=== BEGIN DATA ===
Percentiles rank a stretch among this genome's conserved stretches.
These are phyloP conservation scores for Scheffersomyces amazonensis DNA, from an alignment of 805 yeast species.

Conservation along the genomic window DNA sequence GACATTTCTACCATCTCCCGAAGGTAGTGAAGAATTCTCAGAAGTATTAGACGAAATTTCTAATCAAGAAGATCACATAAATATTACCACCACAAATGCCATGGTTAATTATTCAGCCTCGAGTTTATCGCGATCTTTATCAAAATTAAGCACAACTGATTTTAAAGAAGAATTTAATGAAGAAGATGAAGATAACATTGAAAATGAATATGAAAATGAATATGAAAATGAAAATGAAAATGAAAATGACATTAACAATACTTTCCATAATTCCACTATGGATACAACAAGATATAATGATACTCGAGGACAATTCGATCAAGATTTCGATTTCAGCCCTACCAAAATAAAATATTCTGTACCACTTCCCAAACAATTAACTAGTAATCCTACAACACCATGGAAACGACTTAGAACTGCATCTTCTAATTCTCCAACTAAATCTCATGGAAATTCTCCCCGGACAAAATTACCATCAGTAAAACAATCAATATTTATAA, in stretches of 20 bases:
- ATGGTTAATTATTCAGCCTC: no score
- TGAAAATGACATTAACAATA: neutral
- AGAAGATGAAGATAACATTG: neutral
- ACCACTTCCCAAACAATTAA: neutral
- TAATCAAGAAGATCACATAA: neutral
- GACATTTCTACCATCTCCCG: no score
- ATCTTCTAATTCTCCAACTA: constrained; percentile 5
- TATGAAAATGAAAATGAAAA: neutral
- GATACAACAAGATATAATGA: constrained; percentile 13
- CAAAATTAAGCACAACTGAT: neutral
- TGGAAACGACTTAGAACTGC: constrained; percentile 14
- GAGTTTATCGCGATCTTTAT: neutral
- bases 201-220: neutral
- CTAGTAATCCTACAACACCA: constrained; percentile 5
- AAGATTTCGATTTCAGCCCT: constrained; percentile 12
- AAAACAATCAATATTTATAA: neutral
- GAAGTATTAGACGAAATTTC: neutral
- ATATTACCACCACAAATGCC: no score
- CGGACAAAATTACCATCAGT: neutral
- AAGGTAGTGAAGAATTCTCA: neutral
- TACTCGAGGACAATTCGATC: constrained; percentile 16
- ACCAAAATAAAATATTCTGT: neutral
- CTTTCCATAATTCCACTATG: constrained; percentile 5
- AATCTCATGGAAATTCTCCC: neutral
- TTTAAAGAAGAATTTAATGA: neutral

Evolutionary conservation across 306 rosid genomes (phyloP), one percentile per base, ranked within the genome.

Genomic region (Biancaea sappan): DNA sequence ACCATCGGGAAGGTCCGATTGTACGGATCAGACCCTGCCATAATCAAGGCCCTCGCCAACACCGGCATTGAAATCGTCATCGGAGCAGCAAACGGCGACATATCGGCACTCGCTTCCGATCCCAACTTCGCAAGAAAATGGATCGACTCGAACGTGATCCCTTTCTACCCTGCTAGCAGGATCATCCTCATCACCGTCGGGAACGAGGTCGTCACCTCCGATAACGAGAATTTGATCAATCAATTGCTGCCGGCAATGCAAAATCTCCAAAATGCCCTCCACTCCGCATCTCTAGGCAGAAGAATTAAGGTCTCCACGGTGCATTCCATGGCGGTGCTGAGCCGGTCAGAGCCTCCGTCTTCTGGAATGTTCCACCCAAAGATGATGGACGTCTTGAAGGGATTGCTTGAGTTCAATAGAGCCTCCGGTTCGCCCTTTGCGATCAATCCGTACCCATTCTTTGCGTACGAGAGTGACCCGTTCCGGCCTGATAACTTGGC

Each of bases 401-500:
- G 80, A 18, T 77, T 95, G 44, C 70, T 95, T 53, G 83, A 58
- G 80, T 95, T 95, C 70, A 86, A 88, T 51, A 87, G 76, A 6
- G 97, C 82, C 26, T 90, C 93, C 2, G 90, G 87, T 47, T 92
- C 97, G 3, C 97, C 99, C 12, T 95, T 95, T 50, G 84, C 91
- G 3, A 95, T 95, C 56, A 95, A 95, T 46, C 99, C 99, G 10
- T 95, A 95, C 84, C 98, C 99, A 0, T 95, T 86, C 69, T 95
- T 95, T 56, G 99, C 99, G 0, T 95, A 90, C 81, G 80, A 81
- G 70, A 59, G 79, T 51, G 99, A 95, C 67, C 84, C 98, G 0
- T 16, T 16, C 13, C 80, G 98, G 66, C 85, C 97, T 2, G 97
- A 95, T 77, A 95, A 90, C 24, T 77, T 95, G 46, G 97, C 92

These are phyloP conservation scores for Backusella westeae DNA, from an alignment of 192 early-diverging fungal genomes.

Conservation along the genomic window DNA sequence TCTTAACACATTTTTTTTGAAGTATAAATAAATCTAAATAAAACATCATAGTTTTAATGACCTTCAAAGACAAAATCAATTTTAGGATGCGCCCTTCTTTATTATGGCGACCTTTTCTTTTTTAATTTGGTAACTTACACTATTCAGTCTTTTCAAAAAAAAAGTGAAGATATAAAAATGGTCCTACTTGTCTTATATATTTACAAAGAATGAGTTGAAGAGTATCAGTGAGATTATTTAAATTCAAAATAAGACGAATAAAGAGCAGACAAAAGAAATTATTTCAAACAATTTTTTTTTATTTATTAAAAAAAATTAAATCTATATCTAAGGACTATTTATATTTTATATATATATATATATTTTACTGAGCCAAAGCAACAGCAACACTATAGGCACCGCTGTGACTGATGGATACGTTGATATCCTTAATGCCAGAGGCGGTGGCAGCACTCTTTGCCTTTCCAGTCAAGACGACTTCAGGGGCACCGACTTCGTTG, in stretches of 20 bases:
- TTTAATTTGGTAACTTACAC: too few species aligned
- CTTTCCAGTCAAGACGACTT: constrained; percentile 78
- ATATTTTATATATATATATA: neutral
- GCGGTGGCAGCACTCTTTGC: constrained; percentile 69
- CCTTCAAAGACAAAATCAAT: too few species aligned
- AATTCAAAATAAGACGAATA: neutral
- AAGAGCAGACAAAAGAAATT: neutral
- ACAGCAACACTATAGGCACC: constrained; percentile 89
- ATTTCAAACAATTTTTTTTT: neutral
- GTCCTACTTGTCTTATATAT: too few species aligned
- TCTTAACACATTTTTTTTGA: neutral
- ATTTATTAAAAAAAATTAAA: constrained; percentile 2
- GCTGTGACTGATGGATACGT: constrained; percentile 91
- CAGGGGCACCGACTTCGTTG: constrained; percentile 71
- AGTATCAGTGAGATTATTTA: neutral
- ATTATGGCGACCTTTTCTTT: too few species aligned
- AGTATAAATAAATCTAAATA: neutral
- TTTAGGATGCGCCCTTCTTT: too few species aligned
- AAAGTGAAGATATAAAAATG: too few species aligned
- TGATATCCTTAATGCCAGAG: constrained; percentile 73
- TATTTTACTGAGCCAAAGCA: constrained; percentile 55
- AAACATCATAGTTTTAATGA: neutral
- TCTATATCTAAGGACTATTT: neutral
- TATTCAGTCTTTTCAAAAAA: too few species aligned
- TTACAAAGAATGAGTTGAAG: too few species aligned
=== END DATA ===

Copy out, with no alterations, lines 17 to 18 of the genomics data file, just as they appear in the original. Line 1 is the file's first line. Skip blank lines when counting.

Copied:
- CTAGTAATCCTACAACACCA: constrained; percentile 5
- AAGATTTCGATTTCAGCCCT: constrained; percentile 12